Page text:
Heavy metals in veggies: Urgent source investigation needed

Explainer: EMPRI's report on heavy metal contamination of vegetables across stores

A vegetable market
The report covered ten common vegetables across four types of retail stores: Supermarkets, local markets, HOPCOMs and organic stores. Pic: Francois Zeller via Wikimedia

A recent report by the Environmental Management & Policy Research Institute (EMPRI) finding heavy metal contamination in vegetables sold in Bengaluru markets has sparked concern among the city’s residents. The report, which was written in November 2022, was featured by the Deccan Herald in October this year. The report found that 10 common vegetables, including tomatoes, onions and spinach, were found to have unsafe quantities of heavy metals. We look at the main findings of the study.

What are heavy metals?

Heavy metals literally refer to metals that are dense or heavy in terms of their atomic weight. These metals are commonly found in nature and include widely used substances like iron, copper, gold and aluminum. Several heavy metals, such as iron and zinc, are also found naturally in soil, water, air, food and the human body, and are even beneficial for our survival.

These metals are also used in many manufacturing industries and often make their way into industrial waste, particularly wastewater. When such industrial wastewater is untreated and makes its way into water sources, such as rivers, lakes or groundwater, heavy metals and other pollutants leach into other organisms, including our food crops, livestock or fish.

Graphic that shows sources of heavy metal contamination in soil and water.
Graphic shows sources of heavy metal contamination in soil and water. Graphic courtesy: GRID Ardenal

This process is called bioaccumulation. Eventually, these metals can find their way into human bodies. This is, of course, a matter of concern, as these metals are toxic at high levels and can impair normal bodily function. EMPRI researchers have uncovered exactly this.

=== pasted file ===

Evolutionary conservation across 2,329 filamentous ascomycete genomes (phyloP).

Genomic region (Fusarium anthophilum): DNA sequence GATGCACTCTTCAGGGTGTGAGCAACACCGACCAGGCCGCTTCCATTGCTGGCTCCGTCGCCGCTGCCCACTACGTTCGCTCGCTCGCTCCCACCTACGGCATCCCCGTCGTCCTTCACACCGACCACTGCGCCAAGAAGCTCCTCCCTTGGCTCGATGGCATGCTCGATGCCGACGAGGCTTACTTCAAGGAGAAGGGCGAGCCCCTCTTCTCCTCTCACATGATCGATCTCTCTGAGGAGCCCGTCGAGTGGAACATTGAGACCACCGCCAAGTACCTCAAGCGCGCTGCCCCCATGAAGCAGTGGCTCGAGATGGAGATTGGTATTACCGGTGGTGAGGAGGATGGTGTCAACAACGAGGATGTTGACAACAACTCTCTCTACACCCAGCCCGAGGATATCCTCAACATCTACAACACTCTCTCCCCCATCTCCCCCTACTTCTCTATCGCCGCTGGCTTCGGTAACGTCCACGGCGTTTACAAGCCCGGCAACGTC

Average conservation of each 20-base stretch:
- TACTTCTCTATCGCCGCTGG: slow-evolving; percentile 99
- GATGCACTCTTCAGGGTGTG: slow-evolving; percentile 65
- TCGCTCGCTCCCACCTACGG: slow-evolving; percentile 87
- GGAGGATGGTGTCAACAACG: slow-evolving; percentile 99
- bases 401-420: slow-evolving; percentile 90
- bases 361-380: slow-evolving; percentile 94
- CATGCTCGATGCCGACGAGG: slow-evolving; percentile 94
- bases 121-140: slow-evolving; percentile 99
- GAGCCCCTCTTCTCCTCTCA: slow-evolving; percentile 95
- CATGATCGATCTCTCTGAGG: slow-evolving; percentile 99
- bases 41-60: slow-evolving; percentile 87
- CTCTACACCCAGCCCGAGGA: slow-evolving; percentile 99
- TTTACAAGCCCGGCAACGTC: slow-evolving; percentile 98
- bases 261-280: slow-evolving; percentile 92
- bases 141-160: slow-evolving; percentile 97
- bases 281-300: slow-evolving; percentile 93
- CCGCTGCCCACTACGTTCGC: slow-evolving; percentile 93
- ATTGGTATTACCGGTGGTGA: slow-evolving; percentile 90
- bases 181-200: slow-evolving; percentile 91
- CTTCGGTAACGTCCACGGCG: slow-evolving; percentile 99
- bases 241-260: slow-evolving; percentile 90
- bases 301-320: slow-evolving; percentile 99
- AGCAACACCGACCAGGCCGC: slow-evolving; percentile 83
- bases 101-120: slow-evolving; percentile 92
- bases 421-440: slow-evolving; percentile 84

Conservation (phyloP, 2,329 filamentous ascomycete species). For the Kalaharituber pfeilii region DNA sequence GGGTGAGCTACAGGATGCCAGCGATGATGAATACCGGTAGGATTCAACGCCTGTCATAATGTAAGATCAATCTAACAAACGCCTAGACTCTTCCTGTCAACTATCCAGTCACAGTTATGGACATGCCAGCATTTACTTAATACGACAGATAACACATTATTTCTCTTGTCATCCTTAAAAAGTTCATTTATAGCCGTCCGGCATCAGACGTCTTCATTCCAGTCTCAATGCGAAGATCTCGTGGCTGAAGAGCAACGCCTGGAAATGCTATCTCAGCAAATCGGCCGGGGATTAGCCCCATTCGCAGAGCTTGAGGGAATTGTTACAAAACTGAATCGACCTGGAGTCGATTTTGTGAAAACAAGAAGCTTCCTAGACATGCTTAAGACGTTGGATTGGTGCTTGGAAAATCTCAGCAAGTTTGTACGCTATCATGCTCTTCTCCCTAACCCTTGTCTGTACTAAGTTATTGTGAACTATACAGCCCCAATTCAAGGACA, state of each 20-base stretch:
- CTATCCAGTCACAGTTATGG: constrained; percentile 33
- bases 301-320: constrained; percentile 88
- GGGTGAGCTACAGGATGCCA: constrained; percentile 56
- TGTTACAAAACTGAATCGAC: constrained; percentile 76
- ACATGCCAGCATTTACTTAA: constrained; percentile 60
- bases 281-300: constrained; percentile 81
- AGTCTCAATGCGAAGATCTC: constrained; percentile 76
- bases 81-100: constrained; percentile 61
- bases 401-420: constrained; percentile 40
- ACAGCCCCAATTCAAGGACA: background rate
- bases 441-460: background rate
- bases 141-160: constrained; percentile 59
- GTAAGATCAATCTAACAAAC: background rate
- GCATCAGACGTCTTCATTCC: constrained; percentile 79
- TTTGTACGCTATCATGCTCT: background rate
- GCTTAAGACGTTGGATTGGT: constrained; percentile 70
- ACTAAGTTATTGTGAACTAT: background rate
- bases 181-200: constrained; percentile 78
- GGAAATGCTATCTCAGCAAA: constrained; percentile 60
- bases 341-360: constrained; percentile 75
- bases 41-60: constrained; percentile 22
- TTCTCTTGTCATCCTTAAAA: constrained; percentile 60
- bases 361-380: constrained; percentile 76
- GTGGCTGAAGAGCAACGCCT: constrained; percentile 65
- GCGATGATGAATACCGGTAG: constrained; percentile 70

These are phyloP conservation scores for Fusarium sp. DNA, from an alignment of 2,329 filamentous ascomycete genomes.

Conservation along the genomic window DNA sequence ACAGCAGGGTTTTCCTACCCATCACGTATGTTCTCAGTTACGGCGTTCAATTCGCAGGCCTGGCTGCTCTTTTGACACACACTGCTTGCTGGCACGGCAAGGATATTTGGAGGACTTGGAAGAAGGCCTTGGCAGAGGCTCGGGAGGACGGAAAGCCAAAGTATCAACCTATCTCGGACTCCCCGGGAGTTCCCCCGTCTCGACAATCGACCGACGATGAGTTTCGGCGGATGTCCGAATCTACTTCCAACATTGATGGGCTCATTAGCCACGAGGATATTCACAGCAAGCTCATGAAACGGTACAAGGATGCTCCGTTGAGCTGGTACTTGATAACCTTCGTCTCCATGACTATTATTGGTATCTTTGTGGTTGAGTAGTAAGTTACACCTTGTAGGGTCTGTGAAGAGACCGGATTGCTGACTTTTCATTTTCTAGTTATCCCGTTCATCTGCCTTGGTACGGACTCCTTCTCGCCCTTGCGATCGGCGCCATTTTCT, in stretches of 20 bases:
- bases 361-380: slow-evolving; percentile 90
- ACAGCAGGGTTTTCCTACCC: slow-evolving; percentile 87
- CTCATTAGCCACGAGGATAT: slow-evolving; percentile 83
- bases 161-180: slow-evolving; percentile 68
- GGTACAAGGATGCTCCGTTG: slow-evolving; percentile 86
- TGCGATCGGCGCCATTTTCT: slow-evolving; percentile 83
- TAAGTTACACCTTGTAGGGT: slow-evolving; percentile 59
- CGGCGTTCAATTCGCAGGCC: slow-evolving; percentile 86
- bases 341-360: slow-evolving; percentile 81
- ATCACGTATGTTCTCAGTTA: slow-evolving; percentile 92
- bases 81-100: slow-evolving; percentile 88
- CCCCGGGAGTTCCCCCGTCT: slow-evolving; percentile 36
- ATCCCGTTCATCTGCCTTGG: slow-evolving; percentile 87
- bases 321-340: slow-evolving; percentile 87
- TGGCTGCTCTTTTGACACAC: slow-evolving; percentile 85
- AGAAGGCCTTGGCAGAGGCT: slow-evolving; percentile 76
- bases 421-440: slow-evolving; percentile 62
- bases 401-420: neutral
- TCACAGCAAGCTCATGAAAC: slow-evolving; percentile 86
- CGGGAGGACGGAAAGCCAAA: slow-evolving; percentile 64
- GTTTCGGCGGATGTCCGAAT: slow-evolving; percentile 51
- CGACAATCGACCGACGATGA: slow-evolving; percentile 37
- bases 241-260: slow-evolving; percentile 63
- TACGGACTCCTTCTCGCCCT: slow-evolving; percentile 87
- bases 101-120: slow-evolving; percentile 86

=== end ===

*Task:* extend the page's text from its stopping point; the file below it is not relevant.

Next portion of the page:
Graphic showing heavy metal contamination in food crops.
Heavy metal contamination in food crops. Graphic: Vanisree C.R. et al, 2021 in Environmental Impact and Remediation of Heavy Metals

Read more: Why are Bengaluru lakes green in colour?


The EMPRI study

The government agency tested samples of 10 common vegetables: carrot, beans, potato, onion, tomato, brinjal, capsicum, green chilli, coriander and spinach. The vegetables were collected from four different types of vegetable markets: retail markets or supermarkets, local markets, including open air markets with vendors, organic stores, and the government-run HOPCOMS stores. Four hundred samples of vegetables from these stores were tested for cadmium, nickel, iron, lead, copper, zinc, chromium and manganese.

Markets tested

  • Supermarkets: Big Bazaar, BTM Layout; Metro Cash & Carry, Kanakapura Road; Spar Vega City Mall, Bannerghatta Road; More Mega Mart, Bannerghatta Road; and Reliance Fresh, Jayanagar
  • Local markets: In Malleshwaram, Yeshwanthpur, Banashankari, Gandhi Bazaar and KR Market
  • Organic Stores: Organic World, Vasanthnagar; Village Naturals, ISRO layout; Grameena Angadi, Rajajinagar; Namdhari’s Fresh, Indiranagar; and Desi Organics and Naturals, Vajrahalli
  • HOPCOMS: Lalbagh, Yelahanka, Shanthinagar, Hebbal and Raja Rajeshwarinagar

The findings

All vegetables from all five supermarkets had at least one heavy metal above safe limits prescribed by the Food and Agriculture Organisation and the World Health Organization (WHO). All the vegetables tested in all five supermarkets were found to have the metal cadmium at unsafe levels. In addition, 8 out of 10 vegetable types were also found to have unsafe levels of nickel in two supermarkets: Big Bazaar in BTM Layout and Metro Cash and Carry in Kanakapura Road.

Similarly, in all five local markets, all the vegetables were found to have unsafe levels of cadmium. The researchers also found unsafe levels of lead in all vegetables at Yeshwanthpur, Gandhi Bazaar and KR Market, and 9 out of 10 vegetables in the Malleshwaram market.